MEXICAN DRUG LORDS BECOME THE WORLDS MOST POWERFUL
Hit men, pistols tucked in their
pants and walkie-talkies strapped to their belts, move freely
in this city of sorghum farmers and cattle ranchers, dropping
off their ostrich-skin boots with shoeshine boys in the city’s
plaza and stopping at local bars for a beer.
The openness with which they
operate - in Miguel Aleman and countless other towns across
Mexico - reflects the drug cartels’ grip on this nation of
nearly 100 million people, and the power they have gained as
the top supplier for Americans’ $65 billion illegal drug
gangs have been highly successful in the past two decades,
gradually replacing Colombian gangs in the United States to
control the profitable distribution of cocaine from
coast-to-coast. Colombia remains the world’s largest producer,
but Larry Holifield, the DEA’s director for Mexico and Central
America, told The Associated Press that Mexican cartels are
now the most powerful in the world.http://www.chieftain.com/national/1131294461/1
YOUTHS TO GET EARLY
LESSON ON THE PERILS OF METH
Gov. Phil Bredesen joined
district attorneys general from across the state yesterday to
announce a new campaign aimed at educating people about the
dangers of using methamphetamine. The
"Meth Destroys" campaign, which is mostly directed at young
people, grew out of a recommendation from the Governor's Task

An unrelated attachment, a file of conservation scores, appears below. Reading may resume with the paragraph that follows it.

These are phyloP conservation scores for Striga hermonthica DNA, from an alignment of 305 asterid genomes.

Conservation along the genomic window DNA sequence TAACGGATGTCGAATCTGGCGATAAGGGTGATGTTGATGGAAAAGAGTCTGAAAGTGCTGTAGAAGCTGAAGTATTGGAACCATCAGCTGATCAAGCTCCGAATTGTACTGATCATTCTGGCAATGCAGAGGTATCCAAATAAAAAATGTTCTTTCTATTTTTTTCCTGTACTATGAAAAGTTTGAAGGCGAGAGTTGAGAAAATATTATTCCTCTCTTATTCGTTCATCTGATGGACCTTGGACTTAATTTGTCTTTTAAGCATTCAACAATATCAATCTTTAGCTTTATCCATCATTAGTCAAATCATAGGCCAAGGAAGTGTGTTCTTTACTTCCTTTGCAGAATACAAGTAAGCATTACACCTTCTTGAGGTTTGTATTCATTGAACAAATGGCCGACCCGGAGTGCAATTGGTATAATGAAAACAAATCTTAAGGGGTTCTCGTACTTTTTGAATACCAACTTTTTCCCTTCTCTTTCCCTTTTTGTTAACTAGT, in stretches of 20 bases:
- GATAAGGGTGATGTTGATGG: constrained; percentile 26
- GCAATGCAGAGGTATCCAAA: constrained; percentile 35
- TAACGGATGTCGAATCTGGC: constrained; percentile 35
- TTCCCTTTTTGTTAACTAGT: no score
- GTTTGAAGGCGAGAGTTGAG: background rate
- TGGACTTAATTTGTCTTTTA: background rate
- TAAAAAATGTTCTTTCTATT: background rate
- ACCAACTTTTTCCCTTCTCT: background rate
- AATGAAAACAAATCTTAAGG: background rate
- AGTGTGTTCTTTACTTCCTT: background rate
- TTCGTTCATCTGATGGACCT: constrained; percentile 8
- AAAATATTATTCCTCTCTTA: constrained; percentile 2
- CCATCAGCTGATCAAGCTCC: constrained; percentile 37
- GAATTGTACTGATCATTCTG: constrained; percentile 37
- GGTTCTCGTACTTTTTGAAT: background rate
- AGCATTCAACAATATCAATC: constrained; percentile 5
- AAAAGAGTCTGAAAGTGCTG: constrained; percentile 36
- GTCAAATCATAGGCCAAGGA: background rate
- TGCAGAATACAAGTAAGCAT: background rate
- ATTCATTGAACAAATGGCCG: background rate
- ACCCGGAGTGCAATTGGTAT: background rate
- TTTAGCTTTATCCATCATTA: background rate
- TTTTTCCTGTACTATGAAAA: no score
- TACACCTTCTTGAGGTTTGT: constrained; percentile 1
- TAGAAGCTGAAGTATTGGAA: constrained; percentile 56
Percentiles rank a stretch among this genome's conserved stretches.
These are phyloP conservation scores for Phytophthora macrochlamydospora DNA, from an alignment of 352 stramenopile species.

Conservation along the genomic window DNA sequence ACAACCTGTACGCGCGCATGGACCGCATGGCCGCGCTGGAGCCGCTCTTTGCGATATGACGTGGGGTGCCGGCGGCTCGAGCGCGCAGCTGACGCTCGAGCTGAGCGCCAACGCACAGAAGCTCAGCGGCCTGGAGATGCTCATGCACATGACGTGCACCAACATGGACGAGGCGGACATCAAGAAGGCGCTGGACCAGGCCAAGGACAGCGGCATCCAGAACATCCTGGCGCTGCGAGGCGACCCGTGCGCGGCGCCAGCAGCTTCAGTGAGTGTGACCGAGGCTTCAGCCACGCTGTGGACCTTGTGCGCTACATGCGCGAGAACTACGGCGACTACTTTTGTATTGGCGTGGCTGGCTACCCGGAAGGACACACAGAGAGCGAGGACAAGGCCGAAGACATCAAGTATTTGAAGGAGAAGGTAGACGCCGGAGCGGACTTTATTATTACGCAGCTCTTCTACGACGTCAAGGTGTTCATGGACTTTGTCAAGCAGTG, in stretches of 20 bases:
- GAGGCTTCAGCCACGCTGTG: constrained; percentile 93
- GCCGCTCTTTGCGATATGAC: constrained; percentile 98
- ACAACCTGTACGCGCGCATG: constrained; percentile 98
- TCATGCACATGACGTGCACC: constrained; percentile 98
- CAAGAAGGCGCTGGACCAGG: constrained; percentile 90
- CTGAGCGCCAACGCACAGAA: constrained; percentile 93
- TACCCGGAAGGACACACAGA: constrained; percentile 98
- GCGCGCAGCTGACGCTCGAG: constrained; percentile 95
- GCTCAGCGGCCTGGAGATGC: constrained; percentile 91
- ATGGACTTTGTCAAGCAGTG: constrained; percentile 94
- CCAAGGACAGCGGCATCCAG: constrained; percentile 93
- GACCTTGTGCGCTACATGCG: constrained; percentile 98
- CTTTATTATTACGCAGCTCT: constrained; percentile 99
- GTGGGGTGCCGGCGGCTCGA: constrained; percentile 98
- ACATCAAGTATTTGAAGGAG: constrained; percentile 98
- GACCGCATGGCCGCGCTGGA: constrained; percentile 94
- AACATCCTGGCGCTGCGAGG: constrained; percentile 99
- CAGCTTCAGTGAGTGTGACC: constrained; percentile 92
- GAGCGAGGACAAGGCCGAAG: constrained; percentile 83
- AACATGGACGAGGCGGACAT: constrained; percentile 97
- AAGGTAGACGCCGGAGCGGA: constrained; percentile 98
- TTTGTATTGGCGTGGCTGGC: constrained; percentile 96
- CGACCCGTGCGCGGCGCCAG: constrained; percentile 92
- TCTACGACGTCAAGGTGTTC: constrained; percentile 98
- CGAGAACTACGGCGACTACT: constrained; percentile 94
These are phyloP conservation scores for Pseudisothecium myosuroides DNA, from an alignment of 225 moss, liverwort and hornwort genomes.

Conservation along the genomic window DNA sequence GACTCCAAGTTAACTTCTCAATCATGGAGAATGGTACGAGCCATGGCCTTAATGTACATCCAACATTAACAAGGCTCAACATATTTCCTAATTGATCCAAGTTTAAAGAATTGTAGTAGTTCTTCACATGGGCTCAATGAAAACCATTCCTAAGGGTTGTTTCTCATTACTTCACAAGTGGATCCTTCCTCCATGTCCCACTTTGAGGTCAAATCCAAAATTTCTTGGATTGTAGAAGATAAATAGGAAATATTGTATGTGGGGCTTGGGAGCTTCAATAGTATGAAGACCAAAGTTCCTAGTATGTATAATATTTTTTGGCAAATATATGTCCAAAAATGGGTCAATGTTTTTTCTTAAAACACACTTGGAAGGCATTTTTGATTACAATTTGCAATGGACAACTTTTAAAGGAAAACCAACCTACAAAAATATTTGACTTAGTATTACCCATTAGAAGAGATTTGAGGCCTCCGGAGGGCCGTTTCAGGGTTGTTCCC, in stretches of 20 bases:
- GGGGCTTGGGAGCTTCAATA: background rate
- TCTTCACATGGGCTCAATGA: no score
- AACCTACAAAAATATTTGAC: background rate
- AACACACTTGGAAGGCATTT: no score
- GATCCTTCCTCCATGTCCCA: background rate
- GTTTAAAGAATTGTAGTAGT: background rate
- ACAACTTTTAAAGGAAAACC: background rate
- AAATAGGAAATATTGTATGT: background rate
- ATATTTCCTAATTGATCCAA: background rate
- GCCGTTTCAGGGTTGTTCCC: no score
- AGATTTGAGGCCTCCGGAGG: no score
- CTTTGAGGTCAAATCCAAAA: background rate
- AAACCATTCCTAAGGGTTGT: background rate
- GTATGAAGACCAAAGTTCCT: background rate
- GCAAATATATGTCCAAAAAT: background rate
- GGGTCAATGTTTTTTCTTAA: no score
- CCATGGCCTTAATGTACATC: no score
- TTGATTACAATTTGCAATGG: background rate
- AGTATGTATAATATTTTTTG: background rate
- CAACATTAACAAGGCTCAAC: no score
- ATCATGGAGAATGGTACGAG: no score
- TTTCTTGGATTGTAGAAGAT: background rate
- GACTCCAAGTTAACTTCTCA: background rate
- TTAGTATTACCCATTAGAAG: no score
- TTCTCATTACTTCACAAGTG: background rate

Force on Meth Abuse.
"Tennessee has one of the
worst meth problems in the United States," Bredesen said. "It
is a critical time to educate Tennesseans about the effects of
the drug — not just on individuals, but also on their
families, neighborhoods and communities." The
yearlong campaign will focus on middle school and high school
students. Information will be distributed at schools, health
departments and law enforcement agencies.
District Attorney General
Dan Alsobrooks, who is spearheading the prosecutors' statewide
involvement in the campaign, said better educating people
would drastically affect the prosecution of meth cases.
ST CLOUD TIMES (MN)
U.S. MIGHT RESTRICT
COLD MEDICINE SALES
Congress is following the
lead of Minnesota and more than 29 states in considering
legislation to restrict sales of pseudoephedrine. A
Minnesota law restricting pseudoephedrine began July 1. It
placed pseudoephedrine products behind pharmacy counters,
limited the amount people could buy and required buyers to be
older than 18, produce identification and sign a log book.
Under the congressional
proposals, pills containing pseudoephedrine would be kept
behind pharmacy counters, and buyers would have to show
identification and sign a form each time they bought the
pills. Buying more than 7.5 grams per month would be banned.
That's about two boxes of full-strength Sudafed.
The Senate already has
approved the legislation. The House is considering a measure
that wouldn't restrict domestic pseudoephedrine sales. The two
chambers are working to settle the differences. The state law
has added 20 to 30 seconds to transactions involving
pseudoephedrine at CentraCare Health Plaza's pharmacy.
"It's just something we
have to do," said Keith Karsky, pharmacy manager of the
pharmacy at CentraCare Health Plaza.
The extra time comes
mostly from the buyer having to record his or her information
in the pharmacy's log book.
FORT WAYNE JOURNAL
HHS CHIEF SCORNED BY SOUDER
A member of President Bush’s Cabinet blocked a plan for
dealing with the country’s meth epidemic by dragging his feet,
Rep. Mark Souder, R-3rd, said Friday. He accused Michael
Leavitt, secretary of Health and Human Services, of
behind-the-scenes maneuvering to slow or stop congressional
action on a bill to restrict the sale of an ingredient used to